us married Memphis, daughter of Nile, founded and named the city of Memphis after her, and begat a daughter Libya, after whom the region of Libya was called.Compare Tzetzes, Scholiast on Lycophron 894. Libya had by PoseidLibya was called.Compare Tzetzes, Scholiast on Lycophron 894. Libya had by Poseidon twin sons, Agenor and Belus.Compare Tzetzes, Chiliades vii.349ff. Agenor departed to Phoenicia and reigned there, and there he became the ancestor of the great stock; hence we shall defer our account of him.See below, Libya had by Poseidon twin sons, Agenor and Belus.Compare Tzetzes, Chiliades vii.349ff. Agenor departed to Phoenicia and reigned there, and there he became the ancestor of the great stock; hence we shall defer our account of him.See below, Apollod. 3.1. But Belus remained in Egypt, reigned over the country, and married Anchinoe, daughter of Nile, by whom he had twin sons, Egyptus and Danaus,The following account of Egyptus and Danaus, including the settlement of Danau A. 10.497. but according to Euripides, he had also Cepheus and Phineus. Danaus was settled by Belus in Libya, and Egyptus in Arabia; but Egyptus subjugated the country of the Melampods and named it Egypt < after
Apollodorus, Library (ed. Sir James George Frazer), book 2 (search)
ch the kine of Geryon he destroyed many wild beasts and set foot in Libya,Compare Diod. 4.17.3ff., who says that Herakles completely d that he subdued many of the wild beasts in the deserts of Libya and rendered the land fertile and prosperous. and proceedinlars over against each other at the boundaries of Europe and Libya.The opinions of the ancients were much divided on the subjet of the hydra. These apples were not, as some have said, in Libya, but on Atlas among the Hyperboreans.Here Apollodorus departs (see below, Apollod. 3.13.5). Being informed, he traversed Libya. That country was then ruled by Antaeus, son of Poseidon,As wherefore some said that he was a son of Earth. After Libya he traversed Egypt. That country was then ruled by Busiris,Fa and there slew Emathion, king of Ethiopia. and journeying through Libya to the outer sea he received the goblet from the Sun. And having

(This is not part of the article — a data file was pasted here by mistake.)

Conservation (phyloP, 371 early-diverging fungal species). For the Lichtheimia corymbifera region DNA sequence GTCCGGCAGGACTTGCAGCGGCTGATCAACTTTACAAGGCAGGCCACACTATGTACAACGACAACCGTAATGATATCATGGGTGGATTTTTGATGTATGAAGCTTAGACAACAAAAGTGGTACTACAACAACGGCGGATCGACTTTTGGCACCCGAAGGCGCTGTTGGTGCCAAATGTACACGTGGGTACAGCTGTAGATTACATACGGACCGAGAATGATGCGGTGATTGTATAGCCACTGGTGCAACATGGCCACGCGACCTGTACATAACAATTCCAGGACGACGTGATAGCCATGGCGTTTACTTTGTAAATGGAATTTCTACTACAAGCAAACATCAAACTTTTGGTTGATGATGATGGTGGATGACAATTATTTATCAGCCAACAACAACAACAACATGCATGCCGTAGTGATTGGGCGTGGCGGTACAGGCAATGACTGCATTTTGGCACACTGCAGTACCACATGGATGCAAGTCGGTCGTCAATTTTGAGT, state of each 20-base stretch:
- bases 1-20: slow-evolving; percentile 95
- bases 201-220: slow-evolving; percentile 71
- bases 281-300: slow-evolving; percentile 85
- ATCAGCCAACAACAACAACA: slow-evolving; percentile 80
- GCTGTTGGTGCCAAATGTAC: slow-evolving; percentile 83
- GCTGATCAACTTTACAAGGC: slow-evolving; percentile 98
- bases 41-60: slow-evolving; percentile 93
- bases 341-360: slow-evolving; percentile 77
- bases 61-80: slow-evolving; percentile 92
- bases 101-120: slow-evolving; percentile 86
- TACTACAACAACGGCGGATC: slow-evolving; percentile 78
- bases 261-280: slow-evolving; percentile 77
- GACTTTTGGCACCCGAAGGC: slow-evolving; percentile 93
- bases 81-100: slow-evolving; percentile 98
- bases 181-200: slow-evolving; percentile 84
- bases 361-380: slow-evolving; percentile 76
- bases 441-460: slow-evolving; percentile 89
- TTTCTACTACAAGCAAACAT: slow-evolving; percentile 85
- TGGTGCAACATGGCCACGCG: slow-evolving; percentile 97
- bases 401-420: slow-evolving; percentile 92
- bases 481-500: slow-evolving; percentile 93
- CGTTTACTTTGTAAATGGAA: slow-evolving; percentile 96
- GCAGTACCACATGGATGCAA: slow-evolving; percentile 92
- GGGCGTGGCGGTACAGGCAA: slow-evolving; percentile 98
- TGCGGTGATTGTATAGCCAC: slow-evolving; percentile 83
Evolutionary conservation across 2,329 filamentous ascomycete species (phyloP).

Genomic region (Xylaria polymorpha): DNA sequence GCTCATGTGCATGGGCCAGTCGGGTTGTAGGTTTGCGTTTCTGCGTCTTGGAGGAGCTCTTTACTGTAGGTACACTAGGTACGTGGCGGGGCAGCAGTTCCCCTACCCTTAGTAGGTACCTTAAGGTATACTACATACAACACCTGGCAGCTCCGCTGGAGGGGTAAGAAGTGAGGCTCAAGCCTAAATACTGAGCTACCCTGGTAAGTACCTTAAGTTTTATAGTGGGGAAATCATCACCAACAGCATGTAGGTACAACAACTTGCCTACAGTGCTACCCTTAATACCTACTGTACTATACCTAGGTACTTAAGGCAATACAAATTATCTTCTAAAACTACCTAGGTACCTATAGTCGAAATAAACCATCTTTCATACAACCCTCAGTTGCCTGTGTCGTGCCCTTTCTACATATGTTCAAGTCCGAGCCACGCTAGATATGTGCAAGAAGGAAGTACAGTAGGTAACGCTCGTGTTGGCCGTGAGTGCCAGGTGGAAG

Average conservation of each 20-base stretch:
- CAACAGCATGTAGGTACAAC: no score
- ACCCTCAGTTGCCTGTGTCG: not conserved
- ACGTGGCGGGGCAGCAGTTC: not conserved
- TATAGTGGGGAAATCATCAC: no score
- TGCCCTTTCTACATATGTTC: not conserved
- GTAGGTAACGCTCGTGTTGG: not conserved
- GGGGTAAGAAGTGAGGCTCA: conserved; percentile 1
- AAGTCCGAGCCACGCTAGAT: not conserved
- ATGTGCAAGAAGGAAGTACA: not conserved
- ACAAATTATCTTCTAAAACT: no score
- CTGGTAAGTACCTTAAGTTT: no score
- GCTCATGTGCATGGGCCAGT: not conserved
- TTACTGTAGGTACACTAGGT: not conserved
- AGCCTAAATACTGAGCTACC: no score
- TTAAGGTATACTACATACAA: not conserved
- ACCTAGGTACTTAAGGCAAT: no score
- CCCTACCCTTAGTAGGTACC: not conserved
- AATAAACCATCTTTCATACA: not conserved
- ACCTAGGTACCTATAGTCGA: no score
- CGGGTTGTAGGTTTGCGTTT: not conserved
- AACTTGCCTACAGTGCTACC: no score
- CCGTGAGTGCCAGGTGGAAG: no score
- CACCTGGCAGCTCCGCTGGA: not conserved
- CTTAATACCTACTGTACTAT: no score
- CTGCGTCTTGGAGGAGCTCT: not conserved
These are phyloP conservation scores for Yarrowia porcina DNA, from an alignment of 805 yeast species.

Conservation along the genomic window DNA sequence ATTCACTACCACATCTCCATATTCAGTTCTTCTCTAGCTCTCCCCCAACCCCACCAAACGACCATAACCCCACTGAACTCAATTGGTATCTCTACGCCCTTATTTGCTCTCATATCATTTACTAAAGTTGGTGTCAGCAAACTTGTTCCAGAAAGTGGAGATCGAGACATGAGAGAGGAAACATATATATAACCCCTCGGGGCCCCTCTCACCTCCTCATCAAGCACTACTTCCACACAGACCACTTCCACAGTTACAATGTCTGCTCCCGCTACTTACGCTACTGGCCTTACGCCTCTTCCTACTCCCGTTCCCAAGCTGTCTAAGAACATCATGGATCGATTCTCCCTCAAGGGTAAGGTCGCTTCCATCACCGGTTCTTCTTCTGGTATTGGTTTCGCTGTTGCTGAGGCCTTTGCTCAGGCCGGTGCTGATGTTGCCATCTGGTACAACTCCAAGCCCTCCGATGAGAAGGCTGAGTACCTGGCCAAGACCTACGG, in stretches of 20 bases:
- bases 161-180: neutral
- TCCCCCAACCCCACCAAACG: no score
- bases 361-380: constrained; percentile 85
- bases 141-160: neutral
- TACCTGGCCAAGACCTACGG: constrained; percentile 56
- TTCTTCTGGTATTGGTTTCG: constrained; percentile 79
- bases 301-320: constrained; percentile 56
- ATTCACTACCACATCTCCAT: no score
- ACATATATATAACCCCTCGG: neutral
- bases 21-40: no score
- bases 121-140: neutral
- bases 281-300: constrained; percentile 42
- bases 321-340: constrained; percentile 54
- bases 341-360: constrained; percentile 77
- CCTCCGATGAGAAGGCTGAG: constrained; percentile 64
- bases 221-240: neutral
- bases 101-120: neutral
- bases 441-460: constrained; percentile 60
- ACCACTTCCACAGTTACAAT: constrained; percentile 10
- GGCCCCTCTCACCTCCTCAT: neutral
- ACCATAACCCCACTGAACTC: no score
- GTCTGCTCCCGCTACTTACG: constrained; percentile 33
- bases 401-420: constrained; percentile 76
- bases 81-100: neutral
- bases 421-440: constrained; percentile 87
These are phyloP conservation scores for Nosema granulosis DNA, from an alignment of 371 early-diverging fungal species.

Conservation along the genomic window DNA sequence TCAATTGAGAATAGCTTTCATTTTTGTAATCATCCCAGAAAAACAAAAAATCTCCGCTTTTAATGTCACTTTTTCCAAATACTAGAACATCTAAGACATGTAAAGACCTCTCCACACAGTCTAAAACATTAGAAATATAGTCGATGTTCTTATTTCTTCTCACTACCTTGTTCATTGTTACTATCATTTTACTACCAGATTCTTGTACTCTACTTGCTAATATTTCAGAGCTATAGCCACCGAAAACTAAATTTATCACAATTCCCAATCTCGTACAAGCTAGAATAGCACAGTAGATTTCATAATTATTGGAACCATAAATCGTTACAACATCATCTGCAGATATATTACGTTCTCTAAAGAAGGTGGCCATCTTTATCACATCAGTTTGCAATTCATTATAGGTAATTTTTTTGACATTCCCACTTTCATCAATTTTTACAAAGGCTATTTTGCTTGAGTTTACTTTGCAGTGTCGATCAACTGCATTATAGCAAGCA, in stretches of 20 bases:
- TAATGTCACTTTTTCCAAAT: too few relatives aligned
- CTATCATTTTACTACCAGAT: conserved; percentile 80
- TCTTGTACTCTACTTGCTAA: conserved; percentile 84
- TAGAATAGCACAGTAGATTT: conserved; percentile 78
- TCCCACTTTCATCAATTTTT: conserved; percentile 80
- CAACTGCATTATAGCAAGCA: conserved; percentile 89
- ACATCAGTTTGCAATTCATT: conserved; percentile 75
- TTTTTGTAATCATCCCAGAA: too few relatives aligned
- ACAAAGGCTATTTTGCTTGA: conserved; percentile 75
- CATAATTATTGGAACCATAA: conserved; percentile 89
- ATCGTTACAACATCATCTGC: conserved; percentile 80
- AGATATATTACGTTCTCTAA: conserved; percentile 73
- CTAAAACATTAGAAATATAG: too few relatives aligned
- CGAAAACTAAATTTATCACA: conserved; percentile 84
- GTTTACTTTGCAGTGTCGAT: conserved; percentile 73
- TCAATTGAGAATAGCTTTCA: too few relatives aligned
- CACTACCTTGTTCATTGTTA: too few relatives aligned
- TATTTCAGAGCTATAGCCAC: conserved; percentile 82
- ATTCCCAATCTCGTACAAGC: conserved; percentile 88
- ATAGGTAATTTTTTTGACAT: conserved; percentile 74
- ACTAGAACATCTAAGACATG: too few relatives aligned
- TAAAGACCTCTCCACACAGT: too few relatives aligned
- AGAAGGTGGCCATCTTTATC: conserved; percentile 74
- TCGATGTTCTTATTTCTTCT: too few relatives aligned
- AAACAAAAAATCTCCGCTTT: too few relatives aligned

Apollodorus, Library (ed. Sir James George Frazer), book 3 (search)
corum Graecorum, ed. C. Müller, i.84. Frag. 46. Nothing could be more appropriate than that the god of the vine should be nursed by the nymphs of the rain. According to Diod. 3.59.2, Diod. 3.64.5, Diod. 3.65.7, Diod. 3.66.3, Nysa, the place where the nymphs reared Dionysus, was in Arabia, which is certainly not a rainy country; but he admits (Diod. 3.66.4, Diod. 3.67.5) that others placed Nysa in Africa, or, as he calls it, Libya, away in the west beside the great ocean. Herodotus speaks of Nysa as “in Ethiopia, above Egypt” (Hdt. 2.146), and he mentions “the Ethiopians who dwell about sacred Nysa and hold the festivals in honor of Dionysus” ( Hdt. 3.97). But in fact Nysa was sought by the ancients in many different and distant lands and was probably mythical, perhaps invented to explain the name of Dionysus. See Stephanus Byzantius and He
Apollodorus, Library (ed. Sir James George Frazer), book 3 (search)